[Standards] Experimental XEPs
dave at cridland.net
Thu Aug 16 10:33:34 UTC 2007
On Wed Aug 15 22:57:23 2007, Peter Saint-Andre wrote:
> Based on my experience in the IETF since 2002, I am not familiar
> with a
> formal process for doing draft proposals there. You just publish an
> Internet-Draft, others may propose similar or competing I-Ds, and
> hash it out on mailing lists and at in-person meetings. Hmm, that
> awfully familiar...
There is a formal process, it's just very lightweight.
In order to publish an ID, you need to have the formatting correct
and have the IPR boilerplate correct (and current). You also need to
name your draft correctly, and a handful of other minor things.
In return, the IETF Secretariat then publish it for you for six
months. In practice, it's longer than that, since the Tools Team
publish the lot in perpetuity.
This is all very similar to the Inbox we have, although there's a
general expectation that a document still undergoing serious work
will remain an ID - it's only published as an RFC much later in the
process, when it's generally believed to be finished. This is in part
a reflection of the original paper-based publication method - once
something's published, you can't change it if it's been sent out in
the post. (Anyone wondering why they used to be paper needs to figure
out what the IETF developed).
For our purposes, simply lessening the expectation that anything
hitting the Inbox should immediately be published or killed would be
sufficient. I would personally recommend revisiting XEP-1's section
5. In particular, I'd suggest that the publication of something in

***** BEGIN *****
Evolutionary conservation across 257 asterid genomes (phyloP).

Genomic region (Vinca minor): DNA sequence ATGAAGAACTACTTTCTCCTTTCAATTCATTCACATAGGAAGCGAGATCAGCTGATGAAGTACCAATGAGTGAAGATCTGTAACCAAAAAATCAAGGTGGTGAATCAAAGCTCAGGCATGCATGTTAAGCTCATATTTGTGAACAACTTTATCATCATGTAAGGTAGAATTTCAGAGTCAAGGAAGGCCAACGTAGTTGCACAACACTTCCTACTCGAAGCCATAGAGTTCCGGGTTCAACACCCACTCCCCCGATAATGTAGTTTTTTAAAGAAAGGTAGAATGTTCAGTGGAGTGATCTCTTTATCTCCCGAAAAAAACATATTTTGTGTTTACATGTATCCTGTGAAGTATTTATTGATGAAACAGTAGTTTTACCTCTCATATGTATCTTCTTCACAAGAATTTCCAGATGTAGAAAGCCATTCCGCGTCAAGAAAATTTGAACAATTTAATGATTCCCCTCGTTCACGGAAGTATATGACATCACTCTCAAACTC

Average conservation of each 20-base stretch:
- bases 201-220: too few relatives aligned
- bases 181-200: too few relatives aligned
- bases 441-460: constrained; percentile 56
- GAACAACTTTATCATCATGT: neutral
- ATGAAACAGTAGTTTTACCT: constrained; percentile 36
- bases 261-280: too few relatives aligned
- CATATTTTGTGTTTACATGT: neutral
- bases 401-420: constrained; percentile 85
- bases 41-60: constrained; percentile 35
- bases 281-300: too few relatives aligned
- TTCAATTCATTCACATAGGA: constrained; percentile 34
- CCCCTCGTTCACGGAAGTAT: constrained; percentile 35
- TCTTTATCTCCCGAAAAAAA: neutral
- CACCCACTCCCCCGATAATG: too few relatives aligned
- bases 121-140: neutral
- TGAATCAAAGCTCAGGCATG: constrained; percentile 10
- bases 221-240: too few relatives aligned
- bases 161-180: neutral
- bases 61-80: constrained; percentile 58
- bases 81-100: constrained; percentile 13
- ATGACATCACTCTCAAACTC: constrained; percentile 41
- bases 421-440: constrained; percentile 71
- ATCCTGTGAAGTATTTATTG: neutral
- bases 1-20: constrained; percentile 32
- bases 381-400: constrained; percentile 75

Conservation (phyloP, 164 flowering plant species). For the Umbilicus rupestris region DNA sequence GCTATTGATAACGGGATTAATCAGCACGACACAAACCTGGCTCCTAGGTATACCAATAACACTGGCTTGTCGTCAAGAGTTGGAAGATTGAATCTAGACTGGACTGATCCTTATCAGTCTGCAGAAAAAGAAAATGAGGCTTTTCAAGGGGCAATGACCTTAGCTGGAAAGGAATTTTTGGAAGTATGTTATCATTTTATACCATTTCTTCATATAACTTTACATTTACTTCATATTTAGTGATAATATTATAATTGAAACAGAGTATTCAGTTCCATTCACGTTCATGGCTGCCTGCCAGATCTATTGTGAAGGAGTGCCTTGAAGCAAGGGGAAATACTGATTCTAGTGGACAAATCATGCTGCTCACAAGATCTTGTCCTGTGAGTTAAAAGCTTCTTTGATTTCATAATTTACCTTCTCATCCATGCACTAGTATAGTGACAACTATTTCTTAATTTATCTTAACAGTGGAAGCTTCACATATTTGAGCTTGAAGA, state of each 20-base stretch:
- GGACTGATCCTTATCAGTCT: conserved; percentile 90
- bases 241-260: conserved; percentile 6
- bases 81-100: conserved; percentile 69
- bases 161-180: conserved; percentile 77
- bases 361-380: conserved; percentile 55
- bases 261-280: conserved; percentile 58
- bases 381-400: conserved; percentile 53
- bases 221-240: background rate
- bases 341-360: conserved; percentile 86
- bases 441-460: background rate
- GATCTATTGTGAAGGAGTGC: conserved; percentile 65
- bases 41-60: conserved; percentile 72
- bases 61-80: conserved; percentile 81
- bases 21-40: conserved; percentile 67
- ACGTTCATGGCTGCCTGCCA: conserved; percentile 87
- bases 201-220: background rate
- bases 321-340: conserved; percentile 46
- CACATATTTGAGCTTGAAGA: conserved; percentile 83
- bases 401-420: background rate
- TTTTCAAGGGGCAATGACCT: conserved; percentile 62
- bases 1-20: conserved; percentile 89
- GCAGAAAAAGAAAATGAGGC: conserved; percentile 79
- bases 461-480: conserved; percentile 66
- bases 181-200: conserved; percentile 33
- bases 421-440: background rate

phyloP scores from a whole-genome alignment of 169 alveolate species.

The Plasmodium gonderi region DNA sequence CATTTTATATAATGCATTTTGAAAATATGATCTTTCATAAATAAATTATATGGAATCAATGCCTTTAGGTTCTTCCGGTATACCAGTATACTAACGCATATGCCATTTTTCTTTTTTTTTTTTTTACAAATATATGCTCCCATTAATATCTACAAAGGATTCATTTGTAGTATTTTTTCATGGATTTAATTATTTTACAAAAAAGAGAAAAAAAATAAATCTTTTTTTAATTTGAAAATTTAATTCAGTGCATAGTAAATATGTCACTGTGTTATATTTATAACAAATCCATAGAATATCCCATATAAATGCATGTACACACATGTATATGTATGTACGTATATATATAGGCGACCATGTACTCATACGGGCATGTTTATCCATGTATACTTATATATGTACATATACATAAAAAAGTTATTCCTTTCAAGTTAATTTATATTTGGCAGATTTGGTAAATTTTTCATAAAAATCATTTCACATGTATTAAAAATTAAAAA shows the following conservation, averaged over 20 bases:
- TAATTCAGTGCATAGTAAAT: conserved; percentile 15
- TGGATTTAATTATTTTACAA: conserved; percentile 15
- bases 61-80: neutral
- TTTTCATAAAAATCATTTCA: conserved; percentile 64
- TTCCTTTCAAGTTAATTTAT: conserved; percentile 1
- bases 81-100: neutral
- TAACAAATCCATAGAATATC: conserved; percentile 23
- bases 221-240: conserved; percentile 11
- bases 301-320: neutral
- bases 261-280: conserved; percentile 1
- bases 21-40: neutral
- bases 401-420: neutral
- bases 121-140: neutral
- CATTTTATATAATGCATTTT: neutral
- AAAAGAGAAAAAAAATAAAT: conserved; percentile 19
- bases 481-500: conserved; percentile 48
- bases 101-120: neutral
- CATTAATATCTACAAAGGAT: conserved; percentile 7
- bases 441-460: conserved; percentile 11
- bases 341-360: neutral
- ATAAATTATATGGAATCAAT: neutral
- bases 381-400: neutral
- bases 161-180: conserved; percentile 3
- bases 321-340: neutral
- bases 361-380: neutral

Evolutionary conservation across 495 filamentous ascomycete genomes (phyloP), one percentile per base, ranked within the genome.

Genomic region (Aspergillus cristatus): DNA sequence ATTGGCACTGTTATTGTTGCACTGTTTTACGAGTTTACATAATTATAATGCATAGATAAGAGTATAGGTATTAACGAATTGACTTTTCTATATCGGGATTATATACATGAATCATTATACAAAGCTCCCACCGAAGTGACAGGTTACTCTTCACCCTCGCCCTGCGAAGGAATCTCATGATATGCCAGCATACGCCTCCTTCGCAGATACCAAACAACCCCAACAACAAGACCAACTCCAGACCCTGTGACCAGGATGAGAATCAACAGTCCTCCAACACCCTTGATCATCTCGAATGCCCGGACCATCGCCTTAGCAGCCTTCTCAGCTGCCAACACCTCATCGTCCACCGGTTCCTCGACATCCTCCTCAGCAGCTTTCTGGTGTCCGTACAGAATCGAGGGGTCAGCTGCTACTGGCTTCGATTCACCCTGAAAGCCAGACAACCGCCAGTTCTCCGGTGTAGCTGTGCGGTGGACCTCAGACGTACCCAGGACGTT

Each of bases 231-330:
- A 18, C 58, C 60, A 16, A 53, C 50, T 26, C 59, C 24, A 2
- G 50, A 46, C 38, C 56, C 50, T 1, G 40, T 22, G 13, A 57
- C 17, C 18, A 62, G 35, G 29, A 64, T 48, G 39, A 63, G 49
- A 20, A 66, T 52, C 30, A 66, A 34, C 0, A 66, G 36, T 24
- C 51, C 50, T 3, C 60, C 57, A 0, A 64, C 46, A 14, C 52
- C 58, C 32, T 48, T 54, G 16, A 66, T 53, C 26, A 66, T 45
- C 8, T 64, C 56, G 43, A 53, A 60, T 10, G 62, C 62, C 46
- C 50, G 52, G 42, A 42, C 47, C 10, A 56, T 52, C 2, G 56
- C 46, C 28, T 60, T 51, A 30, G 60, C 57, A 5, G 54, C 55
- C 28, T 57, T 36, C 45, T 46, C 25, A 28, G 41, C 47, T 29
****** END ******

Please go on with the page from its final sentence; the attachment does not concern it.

the Inbox and the request to the Council should be distinct actions,
and the latter should be handled by the document author, not the XMPP
Extensions Editor. (Although they're often the same person...)
I suspect that this would reduce the number of published XEPs,
leaving - hopefully - only those that we want to keep, and only that
subset of them that are reasonably stable and complete.
As for developing WG-like entities again, we could certainly look at
that. There are advantages to this kind of behaviour - we limit the
traffic on mailing lists somewhat - but it can also lead to
fragmentation. It might be better to encourage initial design work to
happen on alternate lists, but to move back onto the primary list for
finalization, to gain a wider audience (in particular before it
becomes a XEP). I think it needs thought. (Which could come from a
SIG, of course).
Dave Cridland - mailto:dave at cridland.net - xmpp:dwd at jabber.org
Infotrope Polymer - ACAP, IMAP, ESMTP, and Lemonade
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